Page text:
The front cameras are believed to be twin 8MP sensors, one with f/1.8 and the other switchable between f/1.8 and f/2.2.

The main camera in the iPhone XS may still be 12MP, but it delivers DSLR-style bokeh with the ability to change depth of field after you’ve taken your shot, enabling you to move from f/1.4 to f/16 with a swipe. The results are amazing, with backgrounds going from pin-sharp to beautifully blurred. The A12 processor delivers improved face and body detection and scene analysis, improved portrait shooting and what Apple describes as “a trillion operations on every photo you take”.

The new Smart HDR feature uses a four-frame buffer to capture the exact moment with apparently zero shutter lag, and it also takes higher exposure and longer exposure shots to capture highlights and shadows. Those multiple shots are then automatically combined into a single image.

iPhone XS vs Google Pixel 3: battery

iPhone Xs

The iPhone XS appears to have the same 2,716mAh battery with wireless and Lightning charging as the iPhone X, but the more efficient A12 processor means an extra half hour of battery life. The iPhone XS Max has the biggest battery Apple’s ever put into an iPhone, although as ever Apple doesn’t say how big: we’ll have to wait for the obligatory iFixit teardown for that one. But Apple claims a full hour and a half more than the iPhone X. 

The Pixel 3 battery is expected to be 2,915mAh with wireless charging (something absent from the Pixel 2) and USB-C.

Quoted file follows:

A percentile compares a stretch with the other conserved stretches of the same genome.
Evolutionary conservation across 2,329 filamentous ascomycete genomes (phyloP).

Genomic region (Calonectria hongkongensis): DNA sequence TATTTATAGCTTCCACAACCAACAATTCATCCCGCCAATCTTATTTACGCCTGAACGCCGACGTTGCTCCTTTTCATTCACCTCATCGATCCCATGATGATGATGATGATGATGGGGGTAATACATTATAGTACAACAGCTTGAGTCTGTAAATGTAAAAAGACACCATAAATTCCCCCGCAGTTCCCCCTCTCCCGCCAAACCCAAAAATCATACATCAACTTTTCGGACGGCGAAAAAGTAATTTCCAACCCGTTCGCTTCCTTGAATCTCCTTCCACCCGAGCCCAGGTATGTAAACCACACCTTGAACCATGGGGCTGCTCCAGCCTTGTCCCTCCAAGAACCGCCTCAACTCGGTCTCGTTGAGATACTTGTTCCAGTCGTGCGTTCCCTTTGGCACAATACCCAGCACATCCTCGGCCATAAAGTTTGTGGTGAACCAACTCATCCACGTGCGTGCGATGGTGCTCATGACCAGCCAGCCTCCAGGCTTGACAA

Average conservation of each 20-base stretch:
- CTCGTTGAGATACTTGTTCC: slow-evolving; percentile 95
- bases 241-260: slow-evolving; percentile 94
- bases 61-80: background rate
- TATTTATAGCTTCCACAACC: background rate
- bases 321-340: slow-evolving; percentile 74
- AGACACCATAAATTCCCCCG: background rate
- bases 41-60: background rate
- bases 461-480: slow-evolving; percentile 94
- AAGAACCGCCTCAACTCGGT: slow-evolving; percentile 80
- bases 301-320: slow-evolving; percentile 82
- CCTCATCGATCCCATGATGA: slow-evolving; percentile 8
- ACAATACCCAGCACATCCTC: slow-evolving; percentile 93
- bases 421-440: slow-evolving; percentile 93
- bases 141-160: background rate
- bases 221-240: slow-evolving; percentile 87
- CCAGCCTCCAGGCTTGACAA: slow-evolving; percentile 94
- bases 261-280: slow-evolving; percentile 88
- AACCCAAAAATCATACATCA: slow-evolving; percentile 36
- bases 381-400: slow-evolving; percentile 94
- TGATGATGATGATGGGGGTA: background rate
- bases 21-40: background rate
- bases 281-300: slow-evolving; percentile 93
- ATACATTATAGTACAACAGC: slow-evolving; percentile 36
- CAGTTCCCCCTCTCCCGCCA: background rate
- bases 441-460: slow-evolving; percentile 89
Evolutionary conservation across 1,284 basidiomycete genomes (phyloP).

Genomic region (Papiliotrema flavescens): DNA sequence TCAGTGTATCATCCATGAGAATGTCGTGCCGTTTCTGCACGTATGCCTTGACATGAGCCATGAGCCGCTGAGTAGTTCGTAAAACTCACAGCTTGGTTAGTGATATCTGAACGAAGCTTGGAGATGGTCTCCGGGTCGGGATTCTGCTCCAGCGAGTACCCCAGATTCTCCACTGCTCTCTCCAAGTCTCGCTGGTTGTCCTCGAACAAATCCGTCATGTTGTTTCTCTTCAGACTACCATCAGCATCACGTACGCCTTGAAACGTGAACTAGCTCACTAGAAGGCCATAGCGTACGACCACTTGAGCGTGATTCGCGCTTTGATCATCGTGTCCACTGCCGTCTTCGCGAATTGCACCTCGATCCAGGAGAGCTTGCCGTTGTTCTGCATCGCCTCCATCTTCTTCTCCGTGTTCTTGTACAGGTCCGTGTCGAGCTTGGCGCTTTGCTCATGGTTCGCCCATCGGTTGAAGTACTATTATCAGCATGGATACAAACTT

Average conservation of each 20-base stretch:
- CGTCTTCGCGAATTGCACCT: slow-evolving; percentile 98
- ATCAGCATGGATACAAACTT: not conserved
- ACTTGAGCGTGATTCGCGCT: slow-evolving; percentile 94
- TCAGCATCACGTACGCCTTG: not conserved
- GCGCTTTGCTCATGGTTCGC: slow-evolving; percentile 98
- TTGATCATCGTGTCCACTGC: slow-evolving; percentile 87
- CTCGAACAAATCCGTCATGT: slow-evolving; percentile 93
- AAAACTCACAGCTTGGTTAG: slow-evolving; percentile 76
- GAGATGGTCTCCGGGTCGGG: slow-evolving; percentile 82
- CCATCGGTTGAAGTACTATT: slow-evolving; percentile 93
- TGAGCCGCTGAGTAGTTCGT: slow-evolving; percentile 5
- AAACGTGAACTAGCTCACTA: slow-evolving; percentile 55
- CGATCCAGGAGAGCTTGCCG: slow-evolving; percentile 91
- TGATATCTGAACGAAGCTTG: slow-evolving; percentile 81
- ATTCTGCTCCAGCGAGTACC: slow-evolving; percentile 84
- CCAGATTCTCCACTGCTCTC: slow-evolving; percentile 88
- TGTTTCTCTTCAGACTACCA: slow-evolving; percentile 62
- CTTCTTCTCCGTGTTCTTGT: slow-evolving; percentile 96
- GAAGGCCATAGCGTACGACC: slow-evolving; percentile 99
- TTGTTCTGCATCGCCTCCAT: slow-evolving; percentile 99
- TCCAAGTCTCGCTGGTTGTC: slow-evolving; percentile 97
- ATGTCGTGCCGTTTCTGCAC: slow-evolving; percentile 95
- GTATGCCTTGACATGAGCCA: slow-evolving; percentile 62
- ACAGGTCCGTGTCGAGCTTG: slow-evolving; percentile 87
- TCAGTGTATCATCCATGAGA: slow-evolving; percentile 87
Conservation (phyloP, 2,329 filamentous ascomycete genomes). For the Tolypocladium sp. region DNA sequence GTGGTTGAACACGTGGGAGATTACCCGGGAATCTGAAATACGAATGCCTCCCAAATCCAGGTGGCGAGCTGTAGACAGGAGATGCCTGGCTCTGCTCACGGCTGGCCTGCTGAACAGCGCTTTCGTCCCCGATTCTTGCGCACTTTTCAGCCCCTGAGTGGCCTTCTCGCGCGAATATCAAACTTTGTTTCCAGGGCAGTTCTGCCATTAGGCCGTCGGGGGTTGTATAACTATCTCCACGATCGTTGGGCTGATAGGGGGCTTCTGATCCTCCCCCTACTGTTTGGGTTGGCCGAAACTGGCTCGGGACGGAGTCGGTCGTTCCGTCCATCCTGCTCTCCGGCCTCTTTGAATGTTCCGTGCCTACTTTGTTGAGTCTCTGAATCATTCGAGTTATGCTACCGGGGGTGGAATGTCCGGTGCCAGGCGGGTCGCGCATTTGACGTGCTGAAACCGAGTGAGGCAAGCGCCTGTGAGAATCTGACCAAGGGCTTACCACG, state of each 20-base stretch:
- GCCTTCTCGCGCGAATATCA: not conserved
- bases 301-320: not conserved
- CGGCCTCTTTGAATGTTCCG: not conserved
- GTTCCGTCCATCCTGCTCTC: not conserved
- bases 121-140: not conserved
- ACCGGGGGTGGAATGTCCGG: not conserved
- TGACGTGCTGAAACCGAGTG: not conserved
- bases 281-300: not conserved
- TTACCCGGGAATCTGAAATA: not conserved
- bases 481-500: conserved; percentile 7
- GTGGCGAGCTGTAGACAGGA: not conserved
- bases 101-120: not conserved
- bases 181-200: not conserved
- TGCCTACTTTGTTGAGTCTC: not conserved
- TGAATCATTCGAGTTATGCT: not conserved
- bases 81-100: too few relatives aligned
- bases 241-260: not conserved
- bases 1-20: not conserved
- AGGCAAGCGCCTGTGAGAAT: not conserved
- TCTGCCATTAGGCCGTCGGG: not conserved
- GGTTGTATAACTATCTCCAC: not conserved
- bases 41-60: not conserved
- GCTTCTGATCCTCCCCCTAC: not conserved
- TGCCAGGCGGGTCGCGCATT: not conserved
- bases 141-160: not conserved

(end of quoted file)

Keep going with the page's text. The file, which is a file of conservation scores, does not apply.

iPhone XS vs Google Pixel 3: software

Pixels are flagships for Android, so of course the Pixel 3 will run Android Pie, aka Android 9. That brings iPhone X-style gesture control and it’s expected to use the dual cameras for 3D face recognition. Android Pie also offers significantly improved battery management, intelligent adaptive brightness, improved notifications and App Actions, which anticipate what you’re going to do and provides context-sensitive options when you tap.

The iOS 12 on the iPhone XS is focused mainly on performance with few headline new features: the improved notifications are great and there are really useful family controls, but features such as the workflow-based Siri Shortcuts for task automation are likely to remain niche in their appeal.

iPhone XS vs Google Pixel 3: overall

iPhone XS or Google Pixel 3?

It’s unfair to compare the devices when we don’t know what they’ll cost. But based purely on what we think we know about the Pixel 3, we think the iPhone Xs is going to massively outperform it in sheer horsepower. The camera, we’re not so sure about: we’re hearing great things about the improved Visual Core in the Pixel 3, although as it’s teamed with a single-lens camera it might not have the fun with depth effects that its front-facing cameras will offer. It’ll be interesting to see how the two firms’ flagships compare when the Pixel launches next month.

Carrie Marshall

Writer, musician and broadcaster Carrie Marshall has been covering technology since 1998 and is particularly interested in how tech can help us live our best lives. Her CV is a who’s who of magazines, newspapers, websites and radio programmes ranging from T3, Techradar and MacFormat to the BBC, Sunday Post and People’s Friend. Carrie has written thirteen books, ghost-wrote two more and co-wrote another seven books and a Radio 2 documentary series. When she’s not scribbling, she’s the singer in Glaswegian rock band HAVR (